Name: Call of Duty: WWII
Developer: Sledgehammer Games, Raven
Released: 03. November 2017
Platforms: PlayStation 4, Xbox One, PC
Reviewed on: PlayStation 4 Pro
Acquired: A copy of this game was provided from publisher for review purpose
Sledgehammer Games have fronted their next Call of Duty game a lot with going back to the roots. The question is, have they succeeded?
Call of Duty: WWII is a large game with a lot of different content from different developers, so that means my overall score of this years Call of Duty depends on what each of them can deliver and sum things up. Was the Campaign, Multiplayer or Nazi Zombies enough alone to be worth your time and money?
Hopefully you already have some knowledge about the second world war, so the thin red line speaks for itself. But as many world war two movies and games, we follow a small group of people who experience a few events during this war. Call of Duty: WWII brings us at the “beginning of the end” (D-Day) where we take control of Private “Red” Daniels, a member of the America’s First Infantry Division (The Bloody 1st).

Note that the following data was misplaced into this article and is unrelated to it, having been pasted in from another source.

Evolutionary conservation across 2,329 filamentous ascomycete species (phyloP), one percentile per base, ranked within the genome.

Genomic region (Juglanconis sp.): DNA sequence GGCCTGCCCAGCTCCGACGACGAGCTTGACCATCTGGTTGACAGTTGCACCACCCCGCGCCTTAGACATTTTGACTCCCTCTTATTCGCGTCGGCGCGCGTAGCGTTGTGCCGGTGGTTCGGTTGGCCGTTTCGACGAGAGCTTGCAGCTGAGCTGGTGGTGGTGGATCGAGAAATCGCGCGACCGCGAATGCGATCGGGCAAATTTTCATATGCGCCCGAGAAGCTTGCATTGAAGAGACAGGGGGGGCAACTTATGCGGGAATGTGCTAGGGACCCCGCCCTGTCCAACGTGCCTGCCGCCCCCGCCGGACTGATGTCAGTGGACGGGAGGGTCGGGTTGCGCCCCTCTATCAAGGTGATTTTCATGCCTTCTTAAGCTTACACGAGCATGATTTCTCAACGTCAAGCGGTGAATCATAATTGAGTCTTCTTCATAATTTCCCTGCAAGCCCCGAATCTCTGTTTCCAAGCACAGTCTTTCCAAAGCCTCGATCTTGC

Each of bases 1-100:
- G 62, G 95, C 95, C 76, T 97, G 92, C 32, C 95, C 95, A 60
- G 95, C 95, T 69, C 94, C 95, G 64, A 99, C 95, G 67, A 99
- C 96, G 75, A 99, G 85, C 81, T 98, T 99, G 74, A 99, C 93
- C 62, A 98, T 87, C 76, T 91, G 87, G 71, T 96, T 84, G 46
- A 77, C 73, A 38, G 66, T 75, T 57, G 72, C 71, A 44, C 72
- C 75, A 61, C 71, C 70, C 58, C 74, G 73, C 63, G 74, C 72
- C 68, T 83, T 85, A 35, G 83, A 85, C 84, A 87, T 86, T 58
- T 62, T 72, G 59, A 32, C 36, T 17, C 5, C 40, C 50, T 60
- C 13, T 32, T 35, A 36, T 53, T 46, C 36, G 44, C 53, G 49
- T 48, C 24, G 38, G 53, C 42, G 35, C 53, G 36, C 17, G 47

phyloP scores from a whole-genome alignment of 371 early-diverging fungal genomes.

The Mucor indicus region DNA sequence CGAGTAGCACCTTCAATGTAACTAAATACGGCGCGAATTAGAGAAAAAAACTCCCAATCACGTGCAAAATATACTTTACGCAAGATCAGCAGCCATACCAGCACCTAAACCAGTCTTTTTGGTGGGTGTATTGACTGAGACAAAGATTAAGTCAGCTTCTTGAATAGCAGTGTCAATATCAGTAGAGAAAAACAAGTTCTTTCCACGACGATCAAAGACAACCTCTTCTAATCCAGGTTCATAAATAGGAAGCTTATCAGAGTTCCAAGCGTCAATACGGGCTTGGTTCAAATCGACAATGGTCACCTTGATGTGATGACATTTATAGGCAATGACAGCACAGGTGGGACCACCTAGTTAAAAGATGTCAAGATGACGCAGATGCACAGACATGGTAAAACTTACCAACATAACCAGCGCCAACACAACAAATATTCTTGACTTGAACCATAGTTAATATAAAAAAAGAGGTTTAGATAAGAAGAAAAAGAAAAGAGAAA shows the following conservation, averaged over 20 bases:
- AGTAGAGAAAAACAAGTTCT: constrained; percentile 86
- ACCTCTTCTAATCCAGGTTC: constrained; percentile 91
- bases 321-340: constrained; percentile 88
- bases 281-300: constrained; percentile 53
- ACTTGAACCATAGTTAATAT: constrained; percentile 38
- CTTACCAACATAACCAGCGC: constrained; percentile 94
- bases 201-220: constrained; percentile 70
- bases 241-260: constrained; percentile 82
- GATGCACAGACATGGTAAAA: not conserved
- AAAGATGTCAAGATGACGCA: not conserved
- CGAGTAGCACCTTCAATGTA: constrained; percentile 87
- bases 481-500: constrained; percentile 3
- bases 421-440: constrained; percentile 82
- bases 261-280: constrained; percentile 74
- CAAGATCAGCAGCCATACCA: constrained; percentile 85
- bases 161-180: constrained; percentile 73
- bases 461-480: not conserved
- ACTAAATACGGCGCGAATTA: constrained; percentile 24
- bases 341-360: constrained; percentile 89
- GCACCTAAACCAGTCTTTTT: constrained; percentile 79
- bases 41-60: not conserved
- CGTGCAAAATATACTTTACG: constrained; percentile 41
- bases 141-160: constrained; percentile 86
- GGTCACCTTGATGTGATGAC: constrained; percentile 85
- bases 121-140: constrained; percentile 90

You’ll get to experience some of the biggest battles that occurred during WW2, such as D-Day, Battle of the Bulge and the liberation of Paris. And unlike the other Call of Duty titles, our protagonist has his own voice and characterized. (Animated, voice acted, own personality etc) But I can’t say that “Red” steals the most attention during the campaign, even though it makes it much easier to relate to the character as he’s voice acted and animated.
As we progress throughout the story, we’ll get to know our squadmates at lot better and get the sense of a particularly phrase known from WWII; “soldiers fight for the soldier at their side”.
Red’s relationships with his teammates proves to be a strong emotional drive, and a lot of conflicts as well. The Nazi’s might be the main bad guy here, but the antagonist might be your own Sergeant Pierson who might be a little “douchebag” and taking a few unnecessary risks. They really attempt to reach out to your feelings with diverse missions in Call of Duty: WWII, and they almost achieved this with a few missions. But I can’t get this feeling away that Sledgehammer might have missed an excellent opportunity here.